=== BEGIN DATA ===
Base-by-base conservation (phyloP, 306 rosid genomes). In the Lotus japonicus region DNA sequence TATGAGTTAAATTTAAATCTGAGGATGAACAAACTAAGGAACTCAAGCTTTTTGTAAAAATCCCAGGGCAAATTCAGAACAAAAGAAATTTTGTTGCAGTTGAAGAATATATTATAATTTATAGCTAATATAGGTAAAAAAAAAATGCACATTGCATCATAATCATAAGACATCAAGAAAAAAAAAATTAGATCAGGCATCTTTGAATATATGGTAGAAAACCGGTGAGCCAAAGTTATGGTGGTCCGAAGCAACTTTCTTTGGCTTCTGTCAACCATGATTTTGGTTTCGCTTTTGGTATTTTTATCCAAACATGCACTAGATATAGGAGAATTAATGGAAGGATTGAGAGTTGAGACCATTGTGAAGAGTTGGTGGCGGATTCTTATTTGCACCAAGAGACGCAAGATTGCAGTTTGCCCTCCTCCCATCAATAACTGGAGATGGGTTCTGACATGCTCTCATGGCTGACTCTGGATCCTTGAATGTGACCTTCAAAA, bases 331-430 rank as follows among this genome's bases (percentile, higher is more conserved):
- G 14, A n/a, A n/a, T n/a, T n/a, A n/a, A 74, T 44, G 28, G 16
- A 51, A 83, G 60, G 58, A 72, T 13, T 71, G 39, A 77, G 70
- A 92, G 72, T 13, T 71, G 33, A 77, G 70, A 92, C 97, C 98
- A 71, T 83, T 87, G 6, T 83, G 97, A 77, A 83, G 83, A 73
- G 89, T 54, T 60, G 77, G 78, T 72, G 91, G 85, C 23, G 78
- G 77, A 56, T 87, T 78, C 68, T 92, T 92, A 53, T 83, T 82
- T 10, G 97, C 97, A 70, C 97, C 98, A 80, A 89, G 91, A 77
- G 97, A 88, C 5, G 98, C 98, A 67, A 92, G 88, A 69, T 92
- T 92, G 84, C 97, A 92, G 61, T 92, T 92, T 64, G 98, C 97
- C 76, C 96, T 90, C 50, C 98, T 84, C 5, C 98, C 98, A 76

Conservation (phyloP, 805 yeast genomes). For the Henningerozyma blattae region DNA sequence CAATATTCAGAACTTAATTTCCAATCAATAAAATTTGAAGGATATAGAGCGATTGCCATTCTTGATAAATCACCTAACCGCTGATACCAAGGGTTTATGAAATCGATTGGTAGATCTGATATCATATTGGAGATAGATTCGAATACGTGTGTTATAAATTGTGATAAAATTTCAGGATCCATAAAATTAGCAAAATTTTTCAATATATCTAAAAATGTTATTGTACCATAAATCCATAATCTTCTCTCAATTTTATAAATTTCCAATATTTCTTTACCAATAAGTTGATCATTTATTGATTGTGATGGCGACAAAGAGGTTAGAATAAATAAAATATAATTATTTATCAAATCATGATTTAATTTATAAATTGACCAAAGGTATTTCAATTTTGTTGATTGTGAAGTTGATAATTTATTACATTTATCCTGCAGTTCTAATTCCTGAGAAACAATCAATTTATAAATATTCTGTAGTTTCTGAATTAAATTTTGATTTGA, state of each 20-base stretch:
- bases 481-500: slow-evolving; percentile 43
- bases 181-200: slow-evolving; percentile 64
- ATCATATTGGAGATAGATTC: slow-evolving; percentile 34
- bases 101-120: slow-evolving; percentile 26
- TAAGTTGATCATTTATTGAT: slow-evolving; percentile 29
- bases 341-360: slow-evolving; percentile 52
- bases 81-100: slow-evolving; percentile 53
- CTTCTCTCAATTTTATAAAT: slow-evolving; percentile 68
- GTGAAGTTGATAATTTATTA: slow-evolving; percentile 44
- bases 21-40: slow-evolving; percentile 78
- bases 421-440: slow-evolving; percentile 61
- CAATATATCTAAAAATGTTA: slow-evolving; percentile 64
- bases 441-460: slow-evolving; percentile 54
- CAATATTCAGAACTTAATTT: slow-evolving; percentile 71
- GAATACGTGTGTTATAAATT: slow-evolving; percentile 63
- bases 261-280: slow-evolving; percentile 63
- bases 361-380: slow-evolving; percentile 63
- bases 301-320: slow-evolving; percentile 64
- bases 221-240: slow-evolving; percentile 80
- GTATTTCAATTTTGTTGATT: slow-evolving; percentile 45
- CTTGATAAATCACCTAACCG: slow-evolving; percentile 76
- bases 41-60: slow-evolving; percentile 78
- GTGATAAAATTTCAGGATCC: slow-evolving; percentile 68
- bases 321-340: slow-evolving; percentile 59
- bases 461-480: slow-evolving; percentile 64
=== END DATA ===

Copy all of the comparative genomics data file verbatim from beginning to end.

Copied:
Base-by-base conservation (phyloP, 306 rosid genomes). In the Lotus japonicus region DNA sequence TATGAGTTAAATTTAAATCTGAGGATGAACAAACTAAGGAACTCAAGCTTTTTGTAAAAATCCCAGGGCAAATTCAGAACAAAAGAAATTTTGTTGCAGTTGAAGAATATATTATAATTTATAGCTAATATAGGTAAAAAAAAAATGCACATTGCATCATAATCATAAGACATCAAGAAAAAAAAAATTAGATCAGGCATCTTTGAATATATGGTAGAAAACCGGTGAGCCAAAGTTATGGTGGTCCGAAGCAACTTTCTTTGGCTTCTGTCAACCATGATTTTGGTTTCGCTTTTGGTATTTTTATCCAAACATGCACTAGATATAGGAGAATTAATGGAAGGATTGAGAGTTGAGACCATTGTGAAGAGTTGGTGGCGGATTCTTATTTGCACCAAGAGACGCAAGATTGCAGTTTGCCCTCCTCCCATCAATAACTGGAGATGGGTTCTGACATGCTCTCATGGCTGACTCTGGATCCTTGAATGTGACCTTCAAAA, bases 331-430 rank as follows among this genome's bases (percentile, higher is more conserved):
- G 14, A n/a, A n/a, T n/a, T n/a, A n/a, A 74, T 44, G 28, G 16
- A 51, A 83, G 60, G 58, A 72, T 13, T 71, G 39, A 77, G 70
- A 92, G 72, T 13, T 71, G 33, A 77, G 70, A 92, C 97, C 98
- A 71, T 83, T 87, G 6, T 83, G 97, A 77, A 83, G 83, A 73
- G 89, T 54, T 60, G 77, G 78, T 72, G 91, G 85, C 23, G 78
- G 77, A 56, T 87, T 78, C 68, T 92, T 92, A 53, T 83, T 82
- T 10, G 97, C 97, A 70, C 97, C 98, A 80, A 89, G 91, A 77
- G 97, A 88, C 5, G 98, C 98, A 67, A 92, G 88, A 69, T 92
- T 92, G 84, C 97, A 92, G 61, T 92, T 92, T 64, G 98, C 97
- C 76, C 96, T 90, C 50, C 98, T 84, C 5, C 98, C 98, A 76

Conservation (phyloP, 805 yeast genomes). For the Henningerozyma blattae region DNA sequence CAATATTCAGAACTTAATTTCCAATCAATAAAATTTGAAGGATATAGAGCGATTGCCATTCTTGATAAATCACCTAACCGCTGATACCAAGGGTTTATGAAATCGATTGGTAGATCTGATATCATATTGGAGATAGATTCGAATACGTGTGTTATAAATTGTGATAAAATTTCAGGATCCATAAAATTAGCAAAATTTTTCAATATATCTAAAAATGTTATTGTACCATAAATCCATAATCTTCTCTCAATTTTATAAATTTCCAATATTTCTTTACCAATAAGTTGATCATTTATTGATTGTGATGGCGACAAAGAGGTTAGAATAAATAAAATATAATTATTTATCAAATCATGATTTAATTTATAAATTGACCAAAGGTATTTCAATTTTGTTGATTGTGAAGTTGATAATTTATTACATTTATCCTGCAGTTCTAATTCCTGAGAAACAATCAATTTATAAATATTCTGTAGTTTCTGAATTAAATTTTGATTTGA, state of each 20-base stretch:
- bases 481-500: slow-evolving; percentile 43
- bases 181-200: slow-evolving; percentile 64
- ATCATATTGGAGATAGATTC: slow-evolving; percentile 34
- bases 101-120: slow-evolving; percentile 26
- TAAGTTGATCATTTATTGAT: slow-evolving; percentile 29
- bases 341-360: slow-evolving; percentile 52
- bases 81-100: slow-evolving; percentile 53
- CTTCTCTCAATTTTATAAAT: slow-evolving; percentile 68
- GTGAAGTTGATAATTTATTA: slow-evolving; percentile 44
- bases 21-40: slow-evolving; percentile 78
- bases 421-440: slow-evolving; percentile 61
- CAATATATCTAAAAATGTTA: slow-evolving; percentile 64
- bases 441-460: slow-evolving; percentile 54
- CAATATTCAGAACTTAATTT: slow-evolving; percentile 71
- GAATACGTGTGTTATAAATT: slow-evolving; percentile 63
- bases 261-280: slow-evolving; percentile 63
- bases 361-380: slow-evolving; percentile 63
- bases 301-320: slow-evolving; percentile 64
- bases 221-240: slow-evolving; percentile 80
- GTATTTCAATTTTGTTGATT: slow-evolving; percentile 45
- CTTGATAAATCACCTAACCG: slow-evolving; percentile 76
- bases 41-60: slow-evolving; percentile 78
- GTGATAAAATTTCAGGATCC: slow-evolving; percentile 68
- bases 321-340: slow-evolving; percentile 59
- bases 461-480: slow-evolving; percentile 64